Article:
What’s your favourite song to listen to running?
I don’t have a favourite running song, but I do love the Rocky theme tune when it randomly comes on during a shuffled playlist. You can’t help running a bit faster. Although I tend to end up throwing air jabs too. I love boxing so I can’t help it.
I also listen to lots of audiobooks when I run easy. Mostly from inspirational athletes. I am currently listening to a book about mental strength in sport. I love that sort of thing.
What’s the hardest part of your run/one you least enjoy?
I think the hardest bit is getting out of the door on horrible windy, rainy nights when you are tired. Maintaining motivation to run every day, and twice most days is difficult. However, when you get back home you feel much better that you got it done. I don’t always love running and some runs are a nightmare, but I do them anyway. I know that a good run is around the corner. As soon as I get a niggle or injured, I immediately regret any missed run.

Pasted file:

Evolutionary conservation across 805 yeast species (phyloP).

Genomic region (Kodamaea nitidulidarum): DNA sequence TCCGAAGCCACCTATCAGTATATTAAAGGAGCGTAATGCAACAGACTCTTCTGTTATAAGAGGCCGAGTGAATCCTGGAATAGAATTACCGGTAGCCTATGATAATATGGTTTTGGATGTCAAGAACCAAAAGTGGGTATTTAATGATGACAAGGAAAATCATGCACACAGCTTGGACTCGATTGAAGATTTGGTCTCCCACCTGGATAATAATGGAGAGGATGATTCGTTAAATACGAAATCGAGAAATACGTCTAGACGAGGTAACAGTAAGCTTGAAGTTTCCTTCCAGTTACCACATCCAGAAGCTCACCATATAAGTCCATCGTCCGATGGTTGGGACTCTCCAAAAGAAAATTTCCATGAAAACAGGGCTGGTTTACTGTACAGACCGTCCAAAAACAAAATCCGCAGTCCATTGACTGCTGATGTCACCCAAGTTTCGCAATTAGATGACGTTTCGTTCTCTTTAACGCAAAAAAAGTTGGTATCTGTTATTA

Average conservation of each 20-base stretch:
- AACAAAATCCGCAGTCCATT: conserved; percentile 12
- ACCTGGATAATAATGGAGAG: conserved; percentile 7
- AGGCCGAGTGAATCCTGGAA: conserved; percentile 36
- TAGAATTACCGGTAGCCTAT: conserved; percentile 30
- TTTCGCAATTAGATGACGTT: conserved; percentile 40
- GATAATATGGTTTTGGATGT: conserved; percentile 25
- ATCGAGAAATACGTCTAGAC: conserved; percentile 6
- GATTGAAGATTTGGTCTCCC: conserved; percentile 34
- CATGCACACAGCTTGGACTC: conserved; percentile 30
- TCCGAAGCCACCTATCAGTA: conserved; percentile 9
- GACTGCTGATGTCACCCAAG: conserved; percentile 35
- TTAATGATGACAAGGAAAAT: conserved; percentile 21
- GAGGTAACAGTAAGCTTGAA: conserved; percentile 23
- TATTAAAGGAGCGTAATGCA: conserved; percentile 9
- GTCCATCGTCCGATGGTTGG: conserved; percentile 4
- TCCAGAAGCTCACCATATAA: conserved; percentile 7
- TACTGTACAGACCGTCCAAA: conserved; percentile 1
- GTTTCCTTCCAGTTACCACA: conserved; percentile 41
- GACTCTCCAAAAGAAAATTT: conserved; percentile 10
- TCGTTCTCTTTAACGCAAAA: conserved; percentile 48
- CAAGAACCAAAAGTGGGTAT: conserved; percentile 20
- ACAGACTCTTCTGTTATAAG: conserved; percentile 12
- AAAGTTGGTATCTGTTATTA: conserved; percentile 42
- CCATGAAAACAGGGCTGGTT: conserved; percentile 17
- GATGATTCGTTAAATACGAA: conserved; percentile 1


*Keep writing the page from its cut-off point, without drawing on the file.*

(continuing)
Do you miss the gym and doing heavy weights?
There are certain parts of the gym that I miss. I get so much more out of running than I ever did out of the gym. However, I did enjoy feeling strong. I liked doing weights but I didn’t get the same levels of endorphins as I do from running. I used to love the bench press. I have no need to bench heavy weights anymore. My bulk had no functional purpose. I have the utmost respect for people training hard in the gym, but for me those days have passed. I much prefer the freedom I feel when running.